How to stop Earl Thomas
Double moves and red zone targeting are best ways to attack Seattle safety
I love watching tape of the Seattle Seahawks' secondary. They are a physical, aggressive unit that has size, speed and plays with a swagger. That's exactly what I would look for as a coach (or as a talent evaluator) when putting together a core unit that can control the back end of the defense.
The production of this Seahawks secondary begins with the play of Earl Thomas -- one of the top players at the free safety position. He is the "angel" in the middle of the field who allows Pete Carroll's defense to lean on press-man and physicality at the line of scrimmage.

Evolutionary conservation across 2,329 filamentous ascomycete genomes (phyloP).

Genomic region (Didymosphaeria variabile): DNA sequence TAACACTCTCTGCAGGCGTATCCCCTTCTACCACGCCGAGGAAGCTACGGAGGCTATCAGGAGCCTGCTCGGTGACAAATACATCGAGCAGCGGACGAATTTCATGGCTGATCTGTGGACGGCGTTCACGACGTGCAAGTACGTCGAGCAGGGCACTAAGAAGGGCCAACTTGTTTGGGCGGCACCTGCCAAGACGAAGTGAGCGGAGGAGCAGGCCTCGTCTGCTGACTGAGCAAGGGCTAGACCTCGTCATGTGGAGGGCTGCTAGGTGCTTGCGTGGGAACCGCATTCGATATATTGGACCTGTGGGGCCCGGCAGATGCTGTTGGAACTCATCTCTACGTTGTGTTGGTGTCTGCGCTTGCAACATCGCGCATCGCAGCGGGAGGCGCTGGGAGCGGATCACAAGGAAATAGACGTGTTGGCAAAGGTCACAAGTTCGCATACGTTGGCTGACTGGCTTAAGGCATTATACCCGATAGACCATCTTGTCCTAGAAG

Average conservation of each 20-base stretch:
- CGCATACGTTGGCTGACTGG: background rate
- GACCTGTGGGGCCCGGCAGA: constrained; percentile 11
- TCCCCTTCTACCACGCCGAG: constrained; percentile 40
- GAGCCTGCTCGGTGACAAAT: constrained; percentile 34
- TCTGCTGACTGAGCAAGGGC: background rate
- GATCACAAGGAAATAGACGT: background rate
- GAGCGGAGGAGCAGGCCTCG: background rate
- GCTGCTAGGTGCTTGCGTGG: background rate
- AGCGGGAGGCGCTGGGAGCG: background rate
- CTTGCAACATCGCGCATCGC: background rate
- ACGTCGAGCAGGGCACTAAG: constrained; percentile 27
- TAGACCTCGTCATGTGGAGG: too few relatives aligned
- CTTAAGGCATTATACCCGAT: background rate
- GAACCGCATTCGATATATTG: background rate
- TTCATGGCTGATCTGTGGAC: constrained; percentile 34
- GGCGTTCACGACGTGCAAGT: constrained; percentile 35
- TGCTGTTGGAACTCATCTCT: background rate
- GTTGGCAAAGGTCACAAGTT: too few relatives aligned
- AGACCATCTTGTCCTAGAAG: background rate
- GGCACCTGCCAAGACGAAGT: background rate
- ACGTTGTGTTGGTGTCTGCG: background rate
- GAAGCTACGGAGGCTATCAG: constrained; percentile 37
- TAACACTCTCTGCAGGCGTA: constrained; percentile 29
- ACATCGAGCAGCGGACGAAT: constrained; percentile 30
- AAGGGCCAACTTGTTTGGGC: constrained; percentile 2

Today, it's time to come up with a script to target Thomas -- and that won't be easy.
Let's take a look at Thomas' skill set and break down three route schemes to set some bait for the young safety.
What makes Thomas unique?
Here are four key aspects that stand out in Thomas' overall game.
Range: If you are going to play any single-high safety defense (Cover 1, Cover 3, zone/man pressure), then your free safety has to display enough range to protect the top of the route tree. Thomas has the ability to read the quarterback (eyes, shoulders in the pocket), create an angle to the ball and come out of his deep middle-of-the-field alignment to get outside of the numbers on the deep 9 (fade) route.
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